Wyoming; built 1903 and 1904; rubble masonry; length 410 ft; max. height 96 ft.; contains 14,422 cu. yd.
Total cost of dam including water rights, land, clearing, building, excavation, outlets, spillway, engineering, superintendence, general expense.........................................= $109,194.
Rubble masonry cost the contractor:
Per cu. yd. Masonry
Quarrying 9414 cu. yd. at $1.96.........
Mortar 5008 cu. yd. at $1.93...........
Laying 14422 cu. yd. at $1.11...............
Cement 8844 barrels at $3.58,.................
The dam has a base thickness of 128 ft. A cut-off trench extends 14 ft. below the general level of the foundation, or to 180 ft. below the crest of the dam. In the dam there is a drainage tunnel, 13 ft. above the foundation and 23 ft. from the upstream face.
From the bottom of this tunnel 122 3-in. drainage wells, 4 ft. to 5 ft. apart extend to a depth of 30 ft. below the foundation. A branch railroad about 19 1/2 miles long was built from D unlay on the Southern Pacific railroad over which was transported plant, cement and oil used for fuel in generating steam power. The principal items of plant were two 10-ton cableways of 1180-ft. and 1250-ft. span, four derricks with 70-ft. booms, five 1-cu. yd. Smith mixers, dumping into hoppers, seven 150-h.p. locomotive type boilers, two No. 7 1/2 D Gates crushers; sand crushing rolls compressor, 2-cu. yd. bottom dump buckets, cars and electric lights.
Limestone for concrete was quarried 1000 ft. to 2000 ft. north of the west end of the dam, and another quarry 500 ft. south of the east end furnished plums. (See page 3 7 for reference to stream diversion, and page 162 for masonry progress).
The first masonry was laid in November, 1911 and the last in December, 1912.
Fig. 57A. Section of Medina dam, Texas; built 1011 to 1913; length on crest 1580 ft., at river level about 600 ft.; max. height 166 ft.; contains 105,000
Boulder, Colorado; built 1009; cyclopean concrete; length 250 ft. on bottom, 625 ft. on crest; max. height 185 ft.; max. thickness 123 ft.; contains 140,000 cu. yd.
Above an elevation 145 ft. below the top of the dam transverse expansion joints were constructed each 48 ft. During construction the flow of the stream was passed through a 4 ft. X 6 ft. opening through the dam. Watershed 40 square miles, reservoir capacity 524,100,000, cu. ft.
(See page 32 for an account of the stream diversion works.) Plant included seven cableways, of which three were respectively 1000 ft., 1670 ft. and 2140 ft. long, and mounted parallel to the dam; the remaining four were each 670 ft. long, installed at right angles to the dam. At first coal was used for power but in 1902 a transmission line 23 miles long was built from Mechanicsville and electric power was used to run three Duplex two stage Rand air compressors.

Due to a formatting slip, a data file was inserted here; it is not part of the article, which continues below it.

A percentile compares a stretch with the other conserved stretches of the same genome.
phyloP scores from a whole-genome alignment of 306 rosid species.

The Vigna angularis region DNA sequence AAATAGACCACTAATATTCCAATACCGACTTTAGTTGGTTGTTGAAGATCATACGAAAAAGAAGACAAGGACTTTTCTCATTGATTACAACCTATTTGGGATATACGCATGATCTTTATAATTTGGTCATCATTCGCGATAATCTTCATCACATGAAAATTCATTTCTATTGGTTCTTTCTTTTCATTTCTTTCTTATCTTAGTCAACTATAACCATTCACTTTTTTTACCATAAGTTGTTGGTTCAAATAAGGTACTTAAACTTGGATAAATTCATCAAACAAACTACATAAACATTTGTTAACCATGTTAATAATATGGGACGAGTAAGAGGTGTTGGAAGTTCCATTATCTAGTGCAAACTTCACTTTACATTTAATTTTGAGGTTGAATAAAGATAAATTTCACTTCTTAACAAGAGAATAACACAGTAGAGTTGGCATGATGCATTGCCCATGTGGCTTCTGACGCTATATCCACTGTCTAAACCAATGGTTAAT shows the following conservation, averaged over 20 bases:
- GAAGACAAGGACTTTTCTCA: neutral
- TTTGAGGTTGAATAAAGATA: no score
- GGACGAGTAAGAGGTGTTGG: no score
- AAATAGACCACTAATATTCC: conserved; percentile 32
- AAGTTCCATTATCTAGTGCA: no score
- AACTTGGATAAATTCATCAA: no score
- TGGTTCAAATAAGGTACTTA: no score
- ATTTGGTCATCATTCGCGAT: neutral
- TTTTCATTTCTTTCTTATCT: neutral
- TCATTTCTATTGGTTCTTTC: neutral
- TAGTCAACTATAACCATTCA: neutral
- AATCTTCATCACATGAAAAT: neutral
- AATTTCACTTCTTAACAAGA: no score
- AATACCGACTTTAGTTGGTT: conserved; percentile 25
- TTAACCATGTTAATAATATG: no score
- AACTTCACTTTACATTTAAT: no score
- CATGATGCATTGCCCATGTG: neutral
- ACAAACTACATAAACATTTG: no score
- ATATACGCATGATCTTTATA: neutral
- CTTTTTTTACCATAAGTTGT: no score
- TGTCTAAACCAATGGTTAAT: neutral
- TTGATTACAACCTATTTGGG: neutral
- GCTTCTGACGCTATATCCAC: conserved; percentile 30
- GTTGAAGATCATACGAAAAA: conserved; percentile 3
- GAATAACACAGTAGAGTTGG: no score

Two of the compressors were 27 in. X 17 in. X 30 in. and one was 14 in. X 22 in. X 16 in. They furnished air at 80 lb. pressure to a system of Sin. air mains covering the work. The excavation amounted to 270,000 cu. yd. The maximum masonry progress was 8000 cu. yd. per month, and the labor cost of laying, not including mixing was said to be 60 cents per cu. yd. The total cost of the work has never been published.
Spier's Foils Dam.
(Eng.Record.March.3, 1902) Fig. 58-58A. Section of Spier's Falls dam, New York; built 1000 to 1005; length 55a ft.; max- height 150 ft.; contains 180,000 cu. yd.
Overflow dam - straight.
Contains 70,000 cu. yd. limestone rubble, contract price, $3.60 cu. yd.
(The Design and Construction of Dams.) (Water-Power, Frizell).
Fig. 59. Section of Colorado dam, Texas; built 1891 to 1892; rubble masonry; length 1115 ft.; height 66 ft.; contains 88,000 cu. yd.
Contains 18,000 cu. yd. granite facing, contract price $11 to $15 cu. yd.
The granite was quarried 80 miles from the dam. Cost $608,000. (Including power house and distribution system $1,400,000.) Failed April 7,1900, with 11.07 ft of water over crest. See paper No. 40 of Water Supply & Irrigation Papers of U. S. Geological Survey.
Overflow dam - curved on radius of 300 ft.
Rubble in Portland cement mortar contracted at $10.30 per cu. yd. which included excavation but not cement. Used 31,500 barrels of cement, cost $4.50 per barrel. Has passed 12 ft. depth of water.
Fig. 60. Section of La Grange dam, California; built 1891 to 1894; rubble masonry; length 320 ft.; height 127.5 ft.; contains 39,500 cu. yd.
Built on several tangents, reinforced by heavy buttresses at the angles.
Height above river bed 98 ft.
Waste weir 1453 ft. long, 11 ft below remainder of dam.
Fig. 61. Section of Poona dam, India; rubble masonry; length 5136 ft; height 108 ft.; contains 360,000 cu. yd.
Built heavy enough to permit being raised 17 ft. Small amount of Portland cement used, though chiefly built with hydraulic lime mortar burned at dam site.
Fig. 62. Section of Tansa dam, India; built 1886 to 1891; rubble masonry; length 8800 ft.; height 118 ft; contains 408,520 cu. yd.
Excavation in places 45 ft. deep. Principal items of work were:
251,127 cu. yd.
Loose rubble stone.......
544,700 cu. yd.
122,555 cu. yd.
408,520 cu. yd.
Proportion of mortar in rubble masonry = 36.7 per cent. Maximum progress during month of January, 1891 when 700 masons laid 26,000 cu. yd. of rubble. Built macadamized road, 8 miles from nearest railroad station. Total cost $988,000.